The Prime Minister’s Office was alerted months before notorious child killer and serial rapist Paul Bernardo was transferred to a medium-security prison that the move was on the table, a spokesperson for Justin Trudeau said Wednesday.
The news significantly widens the net of people in government who were aware that the change was being considered by Correctional Service Canada. Mr. Trudeau and Public Safety Minister Marco Mendicino have expressed shock and dismay since Mr. Bernardo’s May transfer was made public.
“When a staff member in the Prime Minister’s Office was alerted in March by the Privy Council Office about the possibility of the transfer, inquiries and requests for information were immediately made to the Public Safety Minister’s Office,” spokesperson Alison Murphy said in a statement.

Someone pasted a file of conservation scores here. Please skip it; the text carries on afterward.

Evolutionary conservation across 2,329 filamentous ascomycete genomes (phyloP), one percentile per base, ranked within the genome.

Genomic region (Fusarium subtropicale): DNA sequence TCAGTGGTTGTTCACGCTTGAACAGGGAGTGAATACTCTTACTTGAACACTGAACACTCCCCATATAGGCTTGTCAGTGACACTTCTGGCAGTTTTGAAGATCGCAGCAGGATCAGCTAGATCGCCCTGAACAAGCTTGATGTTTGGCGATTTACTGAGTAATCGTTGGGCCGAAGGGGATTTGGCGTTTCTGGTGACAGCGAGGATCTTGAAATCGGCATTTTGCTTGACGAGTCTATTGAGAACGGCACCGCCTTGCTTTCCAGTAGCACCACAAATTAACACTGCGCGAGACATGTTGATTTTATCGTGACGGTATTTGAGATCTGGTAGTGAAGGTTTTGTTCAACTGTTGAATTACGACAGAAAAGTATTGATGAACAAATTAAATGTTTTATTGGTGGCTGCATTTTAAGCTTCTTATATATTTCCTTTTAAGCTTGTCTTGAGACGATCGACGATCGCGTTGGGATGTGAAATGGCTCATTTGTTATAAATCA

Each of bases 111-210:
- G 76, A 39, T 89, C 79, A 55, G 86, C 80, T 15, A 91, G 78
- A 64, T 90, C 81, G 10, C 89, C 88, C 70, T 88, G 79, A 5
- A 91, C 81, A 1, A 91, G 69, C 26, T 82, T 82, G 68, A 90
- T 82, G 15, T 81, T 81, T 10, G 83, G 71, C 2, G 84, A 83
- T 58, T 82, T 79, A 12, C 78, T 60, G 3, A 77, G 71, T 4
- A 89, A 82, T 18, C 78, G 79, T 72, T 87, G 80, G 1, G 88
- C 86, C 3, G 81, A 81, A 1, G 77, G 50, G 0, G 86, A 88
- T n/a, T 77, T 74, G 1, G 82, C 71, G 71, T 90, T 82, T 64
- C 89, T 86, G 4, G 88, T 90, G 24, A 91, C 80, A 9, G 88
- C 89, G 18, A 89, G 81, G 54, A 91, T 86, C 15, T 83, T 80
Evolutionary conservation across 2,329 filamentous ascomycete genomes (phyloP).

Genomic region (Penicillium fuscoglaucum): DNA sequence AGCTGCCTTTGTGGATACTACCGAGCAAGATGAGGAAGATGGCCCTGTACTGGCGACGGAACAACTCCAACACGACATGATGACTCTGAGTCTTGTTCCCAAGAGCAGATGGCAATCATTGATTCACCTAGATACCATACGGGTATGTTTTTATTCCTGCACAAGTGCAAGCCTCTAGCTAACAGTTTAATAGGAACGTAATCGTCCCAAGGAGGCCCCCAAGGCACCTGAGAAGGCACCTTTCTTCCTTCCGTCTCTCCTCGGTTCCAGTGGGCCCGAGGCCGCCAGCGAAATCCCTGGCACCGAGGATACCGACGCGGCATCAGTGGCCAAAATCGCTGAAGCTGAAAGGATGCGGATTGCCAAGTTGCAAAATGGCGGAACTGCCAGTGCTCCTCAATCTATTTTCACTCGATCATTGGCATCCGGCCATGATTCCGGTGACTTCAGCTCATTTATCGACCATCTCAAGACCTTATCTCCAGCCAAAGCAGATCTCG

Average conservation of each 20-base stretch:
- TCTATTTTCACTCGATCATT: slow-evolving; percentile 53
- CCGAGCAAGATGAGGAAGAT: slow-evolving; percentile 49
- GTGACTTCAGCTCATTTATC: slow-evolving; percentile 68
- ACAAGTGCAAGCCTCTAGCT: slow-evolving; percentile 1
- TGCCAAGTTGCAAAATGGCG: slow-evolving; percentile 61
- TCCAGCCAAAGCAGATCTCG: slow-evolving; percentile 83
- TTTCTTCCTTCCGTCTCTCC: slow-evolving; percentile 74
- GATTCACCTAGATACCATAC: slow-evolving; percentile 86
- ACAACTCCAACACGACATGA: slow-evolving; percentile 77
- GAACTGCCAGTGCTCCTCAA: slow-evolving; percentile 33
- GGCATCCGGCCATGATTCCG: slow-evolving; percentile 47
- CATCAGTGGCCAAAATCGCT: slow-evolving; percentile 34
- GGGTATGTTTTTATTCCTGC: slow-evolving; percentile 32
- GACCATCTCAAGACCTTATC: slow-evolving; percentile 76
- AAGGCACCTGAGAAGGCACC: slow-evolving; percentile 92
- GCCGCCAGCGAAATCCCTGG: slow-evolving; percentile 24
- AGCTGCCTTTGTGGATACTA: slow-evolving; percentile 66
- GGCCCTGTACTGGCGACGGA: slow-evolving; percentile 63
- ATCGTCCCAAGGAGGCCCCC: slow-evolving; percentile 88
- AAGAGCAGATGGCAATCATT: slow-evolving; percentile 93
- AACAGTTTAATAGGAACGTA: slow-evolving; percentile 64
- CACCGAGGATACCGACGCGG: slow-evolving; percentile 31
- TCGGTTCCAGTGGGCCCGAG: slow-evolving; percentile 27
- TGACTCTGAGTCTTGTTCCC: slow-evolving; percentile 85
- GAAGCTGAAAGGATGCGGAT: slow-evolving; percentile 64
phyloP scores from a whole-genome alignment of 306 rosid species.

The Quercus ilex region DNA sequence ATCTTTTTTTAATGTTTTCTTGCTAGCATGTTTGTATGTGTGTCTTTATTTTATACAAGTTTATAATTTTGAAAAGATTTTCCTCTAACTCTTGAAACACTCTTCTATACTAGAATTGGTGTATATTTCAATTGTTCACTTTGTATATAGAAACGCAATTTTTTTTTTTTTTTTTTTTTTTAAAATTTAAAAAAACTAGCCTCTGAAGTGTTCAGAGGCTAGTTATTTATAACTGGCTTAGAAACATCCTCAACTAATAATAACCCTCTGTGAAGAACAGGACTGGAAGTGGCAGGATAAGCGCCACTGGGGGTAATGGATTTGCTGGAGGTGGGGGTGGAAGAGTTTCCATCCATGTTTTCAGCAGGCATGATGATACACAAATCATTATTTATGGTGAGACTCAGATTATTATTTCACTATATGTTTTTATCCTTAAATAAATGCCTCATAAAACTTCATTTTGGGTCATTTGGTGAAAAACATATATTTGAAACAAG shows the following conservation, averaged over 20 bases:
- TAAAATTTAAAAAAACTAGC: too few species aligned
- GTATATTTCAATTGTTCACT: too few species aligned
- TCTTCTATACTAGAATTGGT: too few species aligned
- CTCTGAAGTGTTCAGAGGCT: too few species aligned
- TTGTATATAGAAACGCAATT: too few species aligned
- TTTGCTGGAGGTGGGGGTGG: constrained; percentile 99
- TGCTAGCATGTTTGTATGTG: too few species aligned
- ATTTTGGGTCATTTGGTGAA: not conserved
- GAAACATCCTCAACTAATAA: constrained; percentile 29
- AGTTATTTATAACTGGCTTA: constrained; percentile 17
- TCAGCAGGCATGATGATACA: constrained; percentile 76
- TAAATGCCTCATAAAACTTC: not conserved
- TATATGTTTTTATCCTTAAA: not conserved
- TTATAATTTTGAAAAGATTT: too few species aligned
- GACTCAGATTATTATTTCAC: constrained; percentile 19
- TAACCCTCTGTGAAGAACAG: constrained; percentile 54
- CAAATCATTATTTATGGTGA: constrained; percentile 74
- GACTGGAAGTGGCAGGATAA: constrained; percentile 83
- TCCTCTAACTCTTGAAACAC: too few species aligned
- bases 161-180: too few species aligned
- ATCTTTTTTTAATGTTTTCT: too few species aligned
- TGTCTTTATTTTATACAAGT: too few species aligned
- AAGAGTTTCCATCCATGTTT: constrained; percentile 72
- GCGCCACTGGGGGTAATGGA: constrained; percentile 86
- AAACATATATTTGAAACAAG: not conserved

“That was the right step to take given the Public Safety Minister’s responsibility for the Correctional Service of Canada.”
Her statement shows that the Prime Minister was briefed on the issue a day before Mr. Mendicino, the minister responsible for the file, was briefed.
She said Mr. Trudeau was briefed on May 29, the same day Mr. Bernardo was transferred. She did not clarify whether that was the first time Mr. Trudeau was briefed.
Ms. Murphy also did not clarify whether Correctional Service Canada confirmed to the PMO that the decision had been finalized before Mr. Bernardo was transferred.
Mr. Bernardo was handed a life sentence for the kidnapping, sexual assault, torture and murder of two girls: 14-year-old Leslie Mahaffy in 1991 and 15-year-old Kristen French in 1992.
He was also convicted of manslaughter in the 1990 death of Tammy Homolka, the 15-year-old sister of his then-wife, Karla Homolka. Ms. Homolka pleaded guilty to manslaughter in the crimes committed against Ms. French and Ms. Mahaffy, and was released in 2005 after serving a 12-year sentence. Mr. Bernardo also admitted to sexually assaulting 14 other women.